There is growing concern that physicians are spending less time with patients. One study at Johns Hopkins earlier this year documented that physicians in training are now spending about eight minutes per day with each of their hospitalized patients. The reasons are complex: Things that used to be done by doctors, such as drawing blood, are now done by non-physicians; restrictions on duty hours limit the amount of time trainees can spend in the hospital; and managing the electronic health record now consumes a great deal more physician time.
While the reductions in time for patient contact have been apparent for many years, some of their consequences are still just emerging. It is becoming increasing apparent that when speed is of the essence, patience, curiosity, and compassion can cease to be virtues. Instead they often become expensive liabilities that must be weeded out in the name of increased efficiency. What will medicine look like in the future? As products of this system, will today’s young physicians come to resemble customer care providers at the health care counter of the local department store?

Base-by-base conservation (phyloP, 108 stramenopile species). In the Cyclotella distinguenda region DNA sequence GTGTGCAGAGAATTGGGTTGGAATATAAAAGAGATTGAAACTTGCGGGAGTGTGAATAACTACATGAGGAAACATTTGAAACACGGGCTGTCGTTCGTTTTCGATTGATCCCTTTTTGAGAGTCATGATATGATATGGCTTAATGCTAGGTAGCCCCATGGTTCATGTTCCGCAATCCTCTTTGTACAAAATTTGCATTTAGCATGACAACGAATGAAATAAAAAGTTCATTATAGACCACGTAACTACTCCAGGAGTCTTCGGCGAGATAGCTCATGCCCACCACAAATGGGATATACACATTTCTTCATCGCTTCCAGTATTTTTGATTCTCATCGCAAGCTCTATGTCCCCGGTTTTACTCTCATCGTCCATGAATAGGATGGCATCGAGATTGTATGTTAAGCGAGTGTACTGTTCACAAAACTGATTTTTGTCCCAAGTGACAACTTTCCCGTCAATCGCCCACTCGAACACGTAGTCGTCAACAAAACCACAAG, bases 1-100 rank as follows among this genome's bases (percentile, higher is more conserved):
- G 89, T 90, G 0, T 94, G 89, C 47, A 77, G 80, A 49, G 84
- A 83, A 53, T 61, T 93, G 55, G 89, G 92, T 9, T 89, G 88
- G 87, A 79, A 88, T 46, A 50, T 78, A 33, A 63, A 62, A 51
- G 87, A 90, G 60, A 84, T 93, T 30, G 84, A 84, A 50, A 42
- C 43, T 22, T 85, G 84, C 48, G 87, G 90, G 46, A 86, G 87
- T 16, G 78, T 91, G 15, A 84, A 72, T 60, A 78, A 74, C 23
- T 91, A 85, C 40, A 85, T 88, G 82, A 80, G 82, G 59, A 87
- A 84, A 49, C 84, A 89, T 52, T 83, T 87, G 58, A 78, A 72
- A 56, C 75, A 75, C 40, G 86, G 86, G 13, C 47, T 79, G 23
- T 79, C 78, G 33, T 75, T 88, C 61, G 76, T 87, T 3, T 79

The patient – call him Mr. Jones – was a middle aged man, successfully treated for cancer, which was now in remission. He returned for a routine follow up visit and was being seen by a fourth-year medical student, Joe. Joe’s mission was to perform a focused history and physical examination and review Mr. Jones’ laboratory and radiology results. After consulting with his attending physician, Dr. Smith, he would reassure Mr. Jones that everything was going well. The whole visit should not have taken more than 15 or 20 minutes.